• Fiona McIntosh: Voyager Author of the Month

    Fiona McIntosh was born and raised in Sussex in the UK, but also spent early childhood years in West Africa. She left a PR career in London to travel and settled in Australia in 1980. She has since roamed the world working for her own travel publishing company, which she runs with her husband. She lives in Adelaide with her husband and twin sons. Her website is at www.fionamcintosh.com.

    Her latest book, The Scrivener's Tale, is a stand-alone and takes us back to the world of Morgravia from her very first series, The Quickening:

    About The Scrivener's Tale:

    In the bookshops and cafes of present-day Paris, ex-psychologist Gabe Figaret is trying to put his shattered life back together. When another doctor, Reynard, asks him to help with a delusional female patient, Gabe is reluctant... until he meets her. At first Gabe thinks the woman, Angelina, is merely terrified of Reynard, but he quickly discovers she is not quite what she seems.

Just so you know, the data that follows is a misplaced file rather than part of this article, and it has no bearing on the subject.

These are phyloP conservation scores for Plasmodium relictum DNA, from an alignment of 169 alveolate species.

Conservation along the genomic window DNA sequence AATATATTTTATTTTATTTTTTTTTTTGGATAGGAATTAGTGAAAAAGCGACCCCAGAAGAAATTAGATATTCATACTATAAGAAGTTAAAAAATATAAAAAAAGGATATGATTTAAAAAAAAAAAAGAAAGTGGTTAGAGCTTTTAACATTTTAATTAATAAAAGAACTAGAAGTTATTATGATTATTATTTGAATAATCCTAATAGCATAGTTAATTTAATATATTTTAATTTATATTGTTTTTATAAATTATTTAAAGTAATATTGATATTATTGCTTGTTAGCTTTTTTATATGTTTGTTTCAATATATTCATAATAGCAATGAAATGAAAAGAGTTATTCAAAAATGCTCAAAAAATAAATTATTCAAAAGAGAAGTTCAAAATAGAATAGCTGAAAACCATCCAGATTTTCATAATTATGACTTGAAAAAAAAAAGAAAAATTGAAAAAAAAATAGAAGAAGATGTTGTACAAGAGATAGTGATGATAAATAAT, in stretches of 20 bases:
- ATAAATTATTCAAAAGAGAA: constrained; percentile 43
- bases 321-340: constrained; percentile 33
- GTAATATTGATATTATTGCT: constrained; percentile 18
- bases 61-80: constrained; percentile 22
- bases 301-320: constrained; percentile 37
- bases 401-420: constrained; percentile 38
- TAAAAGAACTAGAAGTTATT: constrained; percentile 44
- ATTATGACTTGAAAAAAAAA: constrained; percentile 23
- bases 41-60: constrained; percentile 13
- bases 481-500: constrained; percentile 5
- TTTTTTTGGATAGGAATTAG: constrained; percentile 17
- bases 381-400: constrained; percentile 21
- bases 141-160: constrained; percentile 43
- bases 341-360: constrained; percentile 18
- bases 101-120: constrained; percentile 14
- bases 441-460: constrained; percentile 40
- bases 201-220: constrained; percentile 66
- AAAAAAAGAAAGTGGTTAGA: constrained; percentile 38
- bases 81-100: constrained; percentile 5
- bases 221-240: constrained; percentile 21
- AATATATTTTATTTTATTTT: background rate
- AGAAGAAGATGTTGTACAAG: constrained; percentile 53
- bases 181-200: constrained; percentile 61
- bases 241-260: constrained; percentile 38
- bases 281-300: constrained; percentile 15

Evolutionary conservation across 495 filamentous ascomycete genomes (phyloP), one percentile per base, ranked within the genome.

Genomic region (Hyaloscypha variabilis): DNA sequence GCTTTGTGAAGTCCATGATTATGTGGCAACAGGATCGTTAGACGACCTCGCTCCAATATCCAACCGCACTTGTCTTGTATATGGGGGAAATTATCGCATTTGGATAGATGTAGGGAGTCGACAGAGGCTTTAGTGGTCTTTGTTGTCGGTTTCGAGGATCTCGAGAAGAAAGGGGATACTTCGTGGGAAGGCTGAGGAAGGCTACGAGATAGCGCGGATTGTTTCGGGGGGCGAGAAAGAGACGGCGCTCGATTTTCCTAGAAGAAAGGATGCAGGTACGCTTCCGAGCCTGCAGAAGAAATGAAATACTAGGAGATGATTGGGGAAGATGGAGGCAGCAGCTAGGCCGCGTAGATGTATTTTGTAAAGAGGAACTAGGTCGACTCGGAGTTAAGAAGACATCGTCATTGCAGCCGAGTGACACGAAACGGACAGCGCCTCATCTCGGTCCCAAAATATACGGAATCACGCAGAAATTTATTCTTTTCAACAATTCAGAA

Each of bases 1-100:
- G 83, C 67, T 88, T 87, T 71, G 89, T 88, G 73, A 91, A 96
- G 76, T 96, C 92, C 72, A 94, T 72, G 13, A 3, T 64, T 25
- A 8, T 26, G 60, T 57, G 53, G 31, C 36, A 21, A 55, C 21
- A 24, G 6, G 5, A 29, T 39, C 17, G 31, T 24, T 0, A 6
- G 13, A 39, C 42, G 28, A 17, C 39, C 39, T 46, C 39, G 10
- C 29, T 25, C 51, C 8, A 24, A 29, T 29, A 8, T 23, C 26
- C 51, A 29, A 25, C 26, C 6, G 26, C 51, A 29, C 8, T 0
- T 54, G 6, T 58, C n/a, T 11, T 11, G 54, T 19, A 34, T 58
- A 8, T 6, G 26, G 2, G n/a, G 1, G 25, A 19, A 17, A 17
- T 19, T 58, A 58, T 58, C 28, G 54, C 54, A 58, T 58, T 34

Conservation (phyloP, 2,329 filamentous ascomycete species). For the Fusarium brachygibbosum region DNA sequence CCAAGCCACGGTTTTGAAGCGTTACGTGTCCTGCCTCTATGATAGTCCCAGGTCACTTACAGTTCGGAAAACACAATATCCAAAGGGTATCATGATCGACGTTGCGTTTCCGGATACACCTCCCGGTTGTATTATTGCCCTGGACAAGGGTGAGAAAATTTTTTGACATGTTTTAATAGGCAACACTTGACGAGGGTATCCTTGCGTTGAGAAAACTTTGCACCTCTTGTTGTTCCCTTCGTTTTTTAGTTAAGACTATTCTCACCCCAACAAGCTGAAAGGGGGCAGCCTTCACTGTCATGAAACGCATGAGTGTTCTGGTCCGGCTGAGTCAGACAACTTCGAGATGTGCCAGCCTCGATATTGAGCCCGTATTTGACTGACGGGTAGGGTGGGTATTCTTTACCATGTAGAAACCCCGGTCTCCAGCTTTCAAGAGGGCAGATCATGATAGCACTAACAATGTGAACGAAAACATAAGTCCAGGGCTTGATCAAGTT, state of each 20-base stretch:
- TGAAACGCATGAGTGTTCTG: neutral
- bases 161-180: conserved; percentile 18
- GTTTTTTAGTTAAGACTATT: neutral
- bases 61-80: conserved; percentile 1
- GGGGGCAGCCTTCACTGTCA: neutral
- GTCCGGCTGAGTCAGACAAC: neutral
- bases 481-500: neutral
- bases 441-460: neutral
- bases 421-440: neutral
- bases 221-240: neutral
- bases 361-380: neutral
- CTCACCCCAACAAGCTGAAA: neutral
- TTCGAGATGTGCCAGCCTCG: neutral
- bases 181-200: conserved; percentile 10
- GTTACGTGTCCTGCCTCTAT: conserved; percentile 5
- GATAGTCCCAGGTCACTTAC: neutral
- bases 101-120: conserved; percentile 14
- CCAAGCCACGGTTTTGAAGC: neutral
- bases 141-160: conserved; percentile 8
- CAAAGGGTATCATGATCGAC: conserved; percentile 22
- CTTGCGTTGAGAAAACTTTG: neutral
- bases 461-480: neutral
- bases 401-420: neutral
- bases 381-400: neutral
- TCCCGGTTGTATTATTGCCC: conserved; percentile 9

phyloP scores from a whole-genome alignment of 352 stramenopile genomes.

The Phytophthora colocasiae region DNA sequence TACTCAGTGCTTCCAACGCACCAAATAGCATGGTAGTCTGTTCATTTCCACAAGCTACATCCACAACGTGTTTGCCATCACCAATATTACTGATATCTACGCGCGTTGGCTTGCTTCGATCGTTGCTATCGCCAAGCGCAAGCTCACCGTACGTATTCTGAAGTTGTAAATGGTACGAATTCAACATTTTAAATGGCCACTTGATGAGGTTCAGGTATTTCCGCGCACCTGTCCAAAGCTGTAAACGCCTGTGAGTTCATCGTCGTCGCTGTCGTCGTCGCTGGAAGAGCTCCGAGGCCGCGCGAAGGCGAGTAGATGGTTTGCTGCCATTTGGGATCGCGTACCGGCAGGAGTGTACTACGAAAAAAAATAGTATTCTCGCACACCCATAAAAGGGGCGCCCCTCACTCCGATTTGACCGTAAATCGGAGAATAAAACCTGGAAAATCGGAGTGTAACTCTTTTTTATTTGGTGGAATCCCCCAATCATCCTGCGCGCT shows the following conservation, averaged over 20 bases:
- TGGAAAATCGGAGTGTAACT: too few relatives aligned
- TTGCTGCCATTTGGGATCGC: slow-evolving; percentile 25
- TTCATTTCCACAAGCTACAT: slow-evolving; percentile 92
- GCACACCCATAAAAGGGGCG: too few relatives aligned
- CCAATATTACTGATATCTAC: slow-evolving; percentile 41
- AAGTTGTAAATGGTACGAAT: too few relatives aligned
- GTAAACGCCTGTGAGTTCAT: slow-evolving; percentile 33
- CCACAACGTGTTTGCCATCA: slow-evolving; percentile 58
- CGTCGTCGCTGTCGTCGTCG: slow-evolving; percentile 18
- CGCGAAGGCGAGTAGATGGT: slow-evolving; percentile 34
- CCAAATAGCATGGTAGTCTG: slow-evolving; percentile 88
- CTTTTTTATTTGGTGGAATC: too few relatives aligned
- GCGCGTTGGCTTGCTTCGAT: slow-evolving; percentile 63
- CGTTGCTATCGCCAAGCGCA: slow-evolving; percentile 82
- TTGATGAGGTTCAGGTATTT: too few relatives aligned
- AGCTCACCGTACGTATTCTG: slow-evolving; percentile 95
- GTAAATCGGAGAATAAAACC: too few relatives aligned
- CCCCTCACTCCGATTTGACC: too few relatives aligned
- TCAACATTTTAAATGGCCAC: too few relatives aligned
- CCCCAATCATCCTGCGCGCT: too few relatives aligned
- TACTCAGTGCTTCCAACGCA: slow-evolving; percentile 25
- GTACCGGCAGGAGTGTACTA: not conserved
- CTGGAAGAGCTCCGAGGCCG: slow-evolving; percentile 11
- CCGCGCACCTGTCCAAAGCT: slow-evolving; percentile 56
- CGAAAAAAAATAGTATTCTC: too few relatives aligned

As his relationship with Angelina deepens, Gabe's life in Paris becomes increasingly unstable. He senses a presence watching and following every move he makes, and yet he finds Angelina increasingly irresistible.

    When Angelina tells Gabe he must kill her and flee to a place she calls Morgravia, he is horrified. But then Angelina shows him that the cathedral he has dreamt about since childhood is real and exists in Morgravia.

    A special 10th Anniversary edition of her first fantasy book, Myrren's Gift, will be released in December!



National Bookshop Day and a fantasy author’s guide to reviving the bookshop.

When he’s not writing awesome fantasy epics, our Voyager author of the Month Duncan Lay is a journalist and masthead chief at the Sunday Telegraph. Last Sunday his article entitled “The Death of the Bookshop?” and his own editorial column appeared and  it makes for a great read ( not surprisingly!) For those struggling to understand the changes in the book marketplace and the role of ebooks, Duncan’s article, and those he interviews, could help explain them.

In his accompanying column (the header of which is on the right) he suggests a few key things to keep bookshops alive, most essential of which is to simply foster in children a love of reading.